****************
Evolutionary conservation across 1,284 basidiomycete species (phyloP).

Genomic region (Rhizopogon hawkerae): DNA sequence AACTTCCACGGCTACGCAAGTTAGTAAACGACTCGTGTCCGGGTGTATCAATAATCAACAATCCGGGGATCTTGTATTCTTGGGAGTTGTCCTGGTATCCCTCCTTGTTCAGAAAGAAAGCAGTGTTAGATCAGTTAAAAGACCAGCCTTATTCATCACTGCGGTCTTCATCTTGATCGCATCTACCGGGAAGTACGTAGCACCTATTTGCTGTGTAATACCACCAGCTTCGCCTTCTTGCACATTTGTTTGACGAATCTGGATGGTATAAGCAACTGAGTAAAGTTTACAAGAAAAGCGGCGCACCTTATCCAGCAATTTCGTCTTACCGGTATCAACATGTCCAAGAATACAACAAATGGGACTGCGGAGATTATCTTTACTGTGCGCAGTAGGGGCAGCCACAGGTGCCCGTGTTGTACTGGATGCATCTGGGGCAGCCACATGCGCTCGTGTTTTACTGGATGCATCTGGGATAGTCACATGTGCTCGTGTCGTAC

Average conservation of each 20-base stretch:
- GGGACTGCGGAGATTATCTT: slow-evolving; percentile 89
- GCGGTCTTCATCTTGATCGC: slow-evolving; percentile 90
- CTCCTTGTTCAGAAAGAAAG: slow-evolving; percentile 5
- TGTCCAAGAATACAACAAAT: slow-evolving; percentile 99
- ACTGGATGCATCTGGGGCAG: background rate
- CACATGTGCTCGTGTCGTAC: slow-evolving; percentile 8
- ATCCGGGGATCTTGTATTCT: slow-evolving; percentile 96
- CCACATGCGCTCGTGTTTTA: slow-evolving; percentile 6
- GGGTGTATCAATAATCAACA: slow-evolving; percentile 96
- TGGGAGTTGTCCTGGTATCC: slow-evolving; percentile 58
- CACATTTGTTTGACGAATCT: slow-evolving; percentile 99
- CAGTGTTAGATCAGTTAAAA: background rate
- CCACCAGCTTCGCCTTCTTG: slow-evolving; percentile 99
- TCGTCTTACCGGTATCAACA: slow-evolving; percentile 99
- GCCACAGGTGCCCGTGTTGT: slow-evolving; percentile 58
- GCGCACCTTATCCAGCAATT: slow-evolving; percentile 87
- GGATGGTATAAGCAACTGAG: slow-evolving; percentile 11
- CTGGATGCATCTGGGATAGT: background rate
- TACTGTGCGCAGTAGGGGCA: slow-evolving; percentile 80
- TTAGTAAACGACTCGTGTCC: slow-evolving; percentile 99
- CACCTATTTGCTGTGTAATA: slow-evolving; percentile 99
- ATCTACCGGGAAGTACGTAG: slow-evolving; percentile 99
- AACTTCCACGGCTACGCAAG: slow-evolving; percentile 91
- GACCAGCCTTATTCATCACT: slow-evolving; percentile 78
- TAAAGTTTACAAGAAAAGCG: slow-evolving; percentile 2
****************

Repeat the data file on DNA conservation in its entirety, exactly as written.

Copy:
Evolutionary conservation across 1,284 basidiomycete species (phyloP).

Genomic region (Rhizopogon hawkerae): DNA sequence AACTTCCACGGCTACGCAAGTTAGTAAACGACTCGTGTCCGGGTGTATCAATAATCAACAATCCGGGGATCTTGTATTCTTGGGAGTTGTCCTGGTATCCCTCCTTGTTCAGAAAGAAAGCAGTGTTAGATCAGTTAAAAGACCAGCCTTATTCATCACTGCGGTCTTCATCTTGATCGCATCTACCGGGAAGTACGTAGCACCTATTTGCTGTGTAATACCACCAGCTTCGCCTTCTTGCACATTTGTTTGACGAATCTGGATGGTATAAGCAACTGAGTAAAGTTTACAAGAAAAGCGGCGCACCTTATCCAGCAATTTCGTCTTACCGGTATCAACATGTCCAAGAATACAACAAATGGGACTGCGGAGATTATCTTTACTGTGCGCAGTAGGGGCAGCCACAGGTGCCCGTGTTGTACTGGATGCATCTGGGGCAGCCACATGCGCTCGTGTTTTACTGGATGCATCTGGGATAGTCACATGTGCTCGTGTCGTAC

Average conservation of each 20-base stretch:
- GGGACTGCGGAGATTATCTT: slow-evolving; percentile 89
- GCGGTCTTCATCTTGATCGC: slow-evolving; percentile 90
- CTCCTTGTTCAGAAAGAAAG: slow-evolving; percentile 5
- TGTCCAAGAATACAACAAAT: slow-evolving; percentile 99
- ACTGGATGCATCTGGGGCAG: background rate
- CACATGTGCTCGTGTCGTAC: slow-evolving; percentile 8
- ATCCGGGGATCTTGTATTCT: slow-evolving; percentile 96
- CCACATGCGCTCGTGTTTTA: slow-evolving; percentile 6
- GGGTGTATCAATAATCAACA: slow-evolving; percentile 96
- TGGGAGTTGTCCTGGTATCC: slow-evolving; percentile 58
- CACATTTGTTTGACGAATCT: slow-evolving; percentile 99
- CAGTGTTAGATCAGTTAAAA: background rate
- CCACCAGCTTCGCCTTCTTG: slow-evolving; percentile 99
- TCGTCTTACCGGTATCAACA: slow-evolving; percentile 99
- GCCACAGGTGCCCGTGTTGT: slow-evolving; percentile 58
- GCGCACCTTATCCAGCAATT: slow-evolving; percentile 87
- GGATGGTATAAGCAACTGAG: slow-evolving; percentile 11
- CTGGATGCATCTGGGATAGT: background rate
- TACTGTGCGCAGTAGGGGCA: slow-evolving; percentile 80
- TTAGTAAACGACTCGTGTCC: slow-evolving; percentile 99
- CACCTATTTGCTGTGTAATA: slow-evolving; percentile 99
- ATCTACCGGGAAGTACGTAG: slow-evolving; percentile 99
- AACTTCCACGGCTACGCAAG: slow-evolving; percentile 91
- GACCAGCCTTATTCATCACT: slow-evolving; percentile 78
- TAAAGTTTACAAGAAAAGCG: slow-evolving; percentile 2